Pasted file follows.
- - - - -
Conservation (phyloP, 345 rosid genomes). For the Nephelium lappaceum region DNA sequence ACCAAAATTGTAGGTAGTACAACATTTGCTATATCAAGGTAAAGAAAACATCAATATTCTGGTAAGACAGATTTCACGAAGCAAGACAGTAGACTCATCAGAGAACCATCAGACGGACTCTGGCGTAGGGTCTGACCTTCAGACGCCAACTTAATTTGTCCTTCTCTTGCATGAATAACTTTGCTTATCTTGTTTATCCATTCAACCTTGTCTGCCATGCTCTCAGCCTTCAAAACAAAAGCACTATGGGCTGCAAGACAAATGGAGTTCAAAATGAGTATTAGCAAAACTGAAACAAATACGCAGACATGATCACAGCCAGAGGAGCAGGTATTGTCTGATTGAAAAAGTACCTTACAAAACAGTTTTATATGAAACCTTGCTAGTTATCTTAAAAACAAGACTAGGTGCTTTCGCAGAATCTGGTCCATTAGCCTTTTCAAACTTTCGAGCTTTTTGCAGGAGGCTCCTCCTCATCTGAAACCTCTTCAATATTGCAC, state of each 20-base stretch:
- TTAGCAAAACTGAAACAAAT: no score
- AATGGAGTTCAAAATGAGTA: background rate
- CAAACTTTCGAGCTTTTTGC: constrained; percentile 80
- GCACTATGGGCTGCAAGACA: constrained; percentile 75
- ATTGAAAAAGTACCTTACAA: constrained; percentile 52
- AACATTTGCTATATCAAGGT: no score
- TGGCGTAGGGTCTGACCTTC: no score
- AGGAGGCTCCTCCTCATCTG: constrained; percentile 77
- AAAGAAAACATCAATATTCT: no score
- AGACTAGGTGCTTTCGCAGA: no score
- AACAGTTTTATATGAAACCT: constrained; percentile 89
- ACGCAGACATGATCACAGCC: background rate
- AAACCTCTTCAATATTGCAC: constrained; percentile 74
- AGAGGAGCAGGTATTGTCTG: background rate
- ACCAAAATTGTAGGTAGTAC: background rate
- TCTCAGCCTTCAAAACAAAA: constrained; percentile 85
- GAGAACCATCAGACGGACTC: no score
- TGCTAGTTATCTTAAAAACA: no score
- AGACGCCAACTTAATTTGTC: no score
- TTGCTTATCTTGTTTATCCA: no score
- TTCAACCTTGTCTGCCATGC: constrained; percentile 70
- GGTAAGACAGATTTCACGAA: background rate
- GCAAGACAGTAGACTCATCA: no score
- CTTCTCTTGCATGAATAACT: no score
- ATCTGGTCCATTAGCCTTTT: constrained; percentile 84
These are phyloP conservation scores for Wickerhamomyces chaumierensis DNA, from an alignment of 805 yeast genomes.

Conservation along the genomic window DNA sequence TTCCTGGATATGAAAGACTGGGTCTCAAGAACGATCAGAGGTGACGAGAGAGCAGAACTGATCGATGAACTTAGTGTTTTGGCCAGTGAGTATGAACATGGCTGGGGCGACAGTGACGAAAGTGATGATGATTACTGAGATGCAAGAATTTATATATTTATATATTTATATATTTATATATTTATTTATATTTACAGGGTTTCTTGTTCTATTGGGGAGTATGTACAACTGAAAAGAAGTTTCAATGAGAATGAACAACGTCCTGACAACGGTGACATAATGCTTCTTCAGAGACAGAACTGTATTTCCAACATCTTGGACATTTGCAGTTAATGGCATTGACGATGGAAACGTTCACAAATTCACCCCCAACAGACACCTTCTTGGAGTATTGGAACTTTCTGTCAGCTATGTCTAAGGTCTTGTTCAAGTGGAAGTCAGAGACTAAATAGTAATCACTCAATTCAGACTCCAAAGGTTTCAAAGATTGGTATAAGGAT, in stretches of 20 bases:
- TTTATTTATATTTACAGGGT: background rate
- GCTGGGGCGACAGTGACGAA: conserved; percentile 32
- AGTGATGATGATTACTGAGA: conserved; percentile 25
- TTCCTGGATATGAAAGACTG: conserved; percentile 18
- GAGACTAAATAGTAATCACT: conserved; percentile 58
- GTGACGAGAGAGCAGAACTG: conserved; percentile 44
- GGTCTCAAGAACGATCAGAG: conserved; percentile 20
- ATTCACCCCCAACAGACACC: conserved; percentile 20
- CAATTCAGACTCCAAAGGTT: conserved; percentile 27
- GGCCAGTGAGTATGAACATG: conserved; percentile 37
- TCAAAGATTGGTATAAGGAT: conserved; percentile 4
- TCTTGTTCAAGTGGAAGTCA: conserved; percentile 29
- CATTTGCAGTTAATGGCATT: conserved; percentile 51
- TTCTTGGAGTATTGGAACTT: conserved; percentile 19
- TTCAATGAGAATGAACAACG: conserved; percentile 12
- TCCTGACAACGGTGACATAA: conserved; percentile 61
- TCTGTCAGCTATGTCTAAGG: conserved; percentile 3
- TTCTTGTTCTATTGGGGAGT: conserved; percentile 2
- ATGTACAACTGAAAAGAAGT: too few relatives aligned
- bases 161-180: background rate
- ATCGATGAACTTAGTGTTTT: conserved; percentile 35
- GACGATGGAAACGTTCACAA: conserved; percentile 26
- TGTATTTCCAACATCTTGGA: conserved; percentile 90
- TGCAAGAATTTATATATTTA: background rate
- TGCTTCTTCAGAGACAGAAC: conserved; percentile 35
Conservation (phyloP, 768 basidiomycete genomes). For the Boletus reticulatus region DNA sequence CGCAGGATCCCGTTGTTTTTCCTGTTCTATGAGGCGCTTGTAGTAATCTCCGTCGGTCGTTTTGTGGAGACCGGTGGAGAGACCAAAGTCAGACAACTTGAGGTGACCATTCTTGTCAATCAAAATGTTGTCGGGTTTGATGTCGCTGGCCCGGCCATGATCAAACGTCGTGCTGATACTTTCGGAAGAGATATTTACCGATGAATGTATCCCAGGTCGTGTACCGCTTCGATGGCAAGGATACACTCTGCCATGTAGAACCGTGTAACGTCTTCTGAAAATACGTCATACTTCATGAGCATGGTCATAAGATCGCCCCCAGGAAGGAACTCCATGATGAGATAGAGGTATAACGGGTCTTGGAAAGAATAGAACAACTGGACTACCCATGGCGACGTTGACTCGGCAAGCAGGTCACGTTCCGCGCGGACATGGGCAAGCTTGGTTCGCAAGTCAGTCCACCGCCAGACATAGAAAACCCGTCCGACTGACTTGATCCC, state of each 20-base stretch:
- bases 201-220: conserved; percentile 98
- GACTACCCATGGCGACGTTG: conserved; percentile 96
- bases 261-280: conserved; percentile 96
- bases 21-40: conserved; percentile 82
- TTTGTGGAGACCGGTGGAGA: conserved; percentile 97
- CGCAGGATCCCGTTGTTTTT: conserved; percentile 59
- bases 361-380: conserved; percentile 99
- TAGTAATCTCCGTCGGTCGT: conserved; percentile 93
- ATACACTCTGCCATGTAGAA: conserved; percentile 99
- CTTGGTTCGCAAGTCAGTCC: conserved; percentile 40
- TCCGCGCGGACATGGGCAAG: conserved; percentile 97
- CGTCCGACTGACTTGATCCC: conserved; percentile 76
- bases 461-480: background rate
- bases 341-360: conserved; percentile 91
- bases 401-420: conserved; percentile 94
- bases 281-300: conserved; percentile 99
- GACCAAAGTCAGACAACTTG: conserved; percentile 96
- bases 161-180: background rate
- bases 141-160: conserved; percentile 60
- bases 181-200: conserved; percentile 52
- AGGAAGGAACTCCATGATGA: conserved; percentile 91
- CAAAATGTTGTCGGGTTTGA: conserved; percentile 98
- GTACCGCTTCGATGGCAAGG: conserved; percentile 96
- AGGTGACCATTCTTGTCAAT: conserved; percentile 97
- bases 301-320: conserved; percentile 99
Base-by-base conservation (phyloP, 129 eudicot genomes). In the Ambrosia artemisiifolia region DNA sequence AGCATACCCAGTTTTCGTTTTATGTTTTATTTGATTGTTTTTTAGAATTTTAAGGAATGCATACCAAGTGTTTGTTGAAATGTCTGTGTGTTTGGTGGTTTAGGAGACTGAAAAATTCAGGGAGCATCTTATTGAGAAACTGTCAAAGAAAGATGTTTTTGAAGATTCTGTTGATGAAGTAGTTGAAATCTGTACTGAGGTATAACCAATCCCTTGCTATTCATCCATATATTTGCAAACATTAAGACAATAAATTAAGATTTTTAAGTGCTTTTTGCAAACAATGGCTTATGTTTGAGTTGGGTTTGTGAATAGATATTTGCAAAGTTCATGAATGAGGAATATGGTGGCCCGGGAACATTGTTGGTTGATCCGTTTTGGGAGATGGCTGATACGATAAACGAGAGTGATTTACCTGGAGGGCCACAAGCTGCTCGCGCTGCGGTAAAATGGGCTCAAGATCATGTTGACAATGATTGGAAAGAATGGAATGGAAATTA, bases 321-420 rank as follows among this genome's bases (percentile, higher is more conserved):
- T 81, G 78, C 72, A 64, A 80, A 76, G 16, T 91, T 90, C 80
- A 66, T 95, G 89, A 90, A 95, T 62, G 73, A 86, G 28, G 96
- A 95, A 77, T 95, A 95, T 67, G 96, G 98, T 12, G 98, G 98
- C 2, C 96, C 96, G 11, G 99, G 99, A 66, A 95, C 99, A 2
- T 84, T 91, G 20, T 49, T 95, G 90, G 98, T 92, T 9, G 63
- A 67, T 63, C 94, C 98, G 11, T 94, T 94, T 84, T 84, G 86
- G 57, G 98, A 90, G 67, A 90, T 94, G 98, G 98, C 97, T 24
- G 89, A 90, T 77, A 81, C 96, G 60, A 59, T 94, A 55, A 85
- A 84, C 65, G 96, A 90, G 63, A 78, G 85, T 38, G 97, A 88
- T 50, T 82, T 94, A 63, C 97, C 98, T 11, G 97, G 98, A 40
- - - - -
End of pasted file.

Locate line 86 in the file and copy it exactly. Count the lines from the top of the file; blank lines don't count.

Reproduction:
- A 67, T 63, C 94, C 98, G 11, T 94, T 94, T 84, T 84, G 86